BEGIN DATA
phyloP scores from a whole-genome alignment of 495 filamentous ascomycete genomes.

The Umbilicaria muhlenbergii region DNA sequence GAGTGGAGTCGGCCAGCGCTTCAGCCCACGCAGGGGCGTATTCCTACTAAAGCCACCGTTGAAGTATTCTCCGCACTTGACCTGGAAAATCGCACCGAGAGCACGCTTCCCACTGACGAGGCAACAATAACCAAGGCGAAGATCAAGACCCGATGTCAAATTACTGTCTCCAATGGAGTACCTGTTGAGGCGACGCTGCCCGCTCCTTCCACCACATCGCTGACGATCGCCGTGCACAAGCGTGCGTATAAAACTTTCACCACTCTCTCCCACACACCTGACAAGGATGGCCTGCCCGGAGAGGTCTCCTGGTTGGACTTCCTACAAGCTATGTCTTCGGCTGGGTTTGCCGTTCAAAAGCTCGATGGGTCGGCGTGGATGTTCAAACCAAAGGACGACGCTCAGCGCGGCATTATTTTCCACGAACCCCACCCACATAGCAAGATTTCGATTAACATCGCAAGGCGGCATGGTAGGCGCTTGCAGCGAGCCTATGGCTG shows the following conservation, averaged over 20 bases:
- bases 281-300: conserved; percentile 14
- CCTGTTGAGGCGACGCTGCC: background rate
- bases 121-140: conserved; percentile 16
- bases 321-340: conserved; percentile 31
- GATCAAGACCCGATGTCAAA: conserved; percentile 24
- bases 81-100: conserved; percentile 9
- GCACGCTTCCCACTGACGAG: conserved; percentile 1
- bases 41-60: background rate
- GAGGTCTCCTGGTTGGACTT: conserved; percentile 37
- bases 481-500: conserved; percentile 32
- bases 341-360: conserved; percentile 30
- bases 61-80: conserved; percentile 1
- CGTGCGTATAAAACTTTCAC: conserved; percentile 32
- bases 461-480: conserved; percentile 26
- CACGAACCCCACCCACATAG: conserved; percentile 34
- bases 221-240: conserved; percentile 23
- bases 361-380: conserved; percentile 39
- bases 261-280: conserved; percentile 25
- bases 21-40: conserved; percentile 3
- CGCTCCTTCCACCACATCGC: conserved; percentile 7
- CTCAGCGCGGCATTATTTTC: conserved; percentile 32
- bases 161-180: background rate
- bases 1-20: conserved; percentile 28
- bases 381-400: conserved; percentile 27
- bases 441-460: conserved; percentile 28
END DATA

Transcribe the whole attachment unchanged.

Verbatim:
phyloP scores from a whole-genome alignment of 495 filamentous ascomycete genomes.

The Umbilicaria muhlenbergii region DNA sequence GAGTGGAGTCGGCCAGCGCTTCAGCCCACGCAGGGGCGTATTCCTACTAAAGCCACCGTTGAAGTATTCTCCGCACTTGACCTGGAAAATCGCACCGAGAGCACGCTTCCCACTGACGAGGCAACAATAACCAAGGCGAAGATCAAGACCCGATGTCAAATTACTGTCTCCAATGGAGTACCTGTTGAGGCGACGCTGCCCGCTCCTTCCACCACATCGCTGACGATCGCCGTGCACAAGCGTGCGTATAAAACTTTCACCACTCTCTCCCACACACCTGACAAGGATGGCCTGCCCGGAGAGGTCTCCTGGTTGGACTTCCTACAAGCTATGTCTTCGGCTGGGTTTGCCGTTCAAAAGCTCGATGGGTCGGCGTGGATGTTCAAACCAAAGGACGACGCTCAGCGCGGCATTATTTTCCACGAACCCCACCCACATAGCAAGATTTCGATTAACATCGCAAGGCGGCATGGTAGGCGCTTGCAGCGAGCCTATGGCTG shows the following conservation, averaged over 20 bases:
- bases 281-300: conserved; percentile 14
- CCTGTTGAGGCGACGCTGCC: background rate
- bases 121-140: conserved; percentile 16
- bases 321-340: conserved; percentile 31
- GATCAAGACCCGATGTCAAA: conserved; percentile 24
- bases 81-100: conserved; percentile 9
- GCACGCTTCCCACTGACGAG: conserved; percentile 1
- bases 41-60: background rate
- GAGGTCTCCTGGTTGGACTT: conserved; percentile 37
- bases 481-500: conserved; percentile 32
- bases 341-360: conserved; percentile 30
- bases 61-80: conserved; percentile 1
- CGTGCGTATAAAACTTTCAC: conserved; percentile 32
- bases 461-480: conserved; percentile 26
- CACGAACCCCACCCACATAG: conserved; percentile 34
- bases 221-240: conserved; percentile 23
- bases 361-380: conserved; percentile 39
- bases 261-280: conserved; percentile 25
- bases 21-40: conserved; percentile 3
- CGCTCCTTCCACCACATCGC: conserved; percentile 7
- CTCAGCGCGGCATTATTTTC: conserved; percentile 32
- bases 161-180: background rate
- bases 1-20: conserved; percentile 28
- bases 381-400: conserved; percentile 27
- bases 441-460: conserved; percentile 28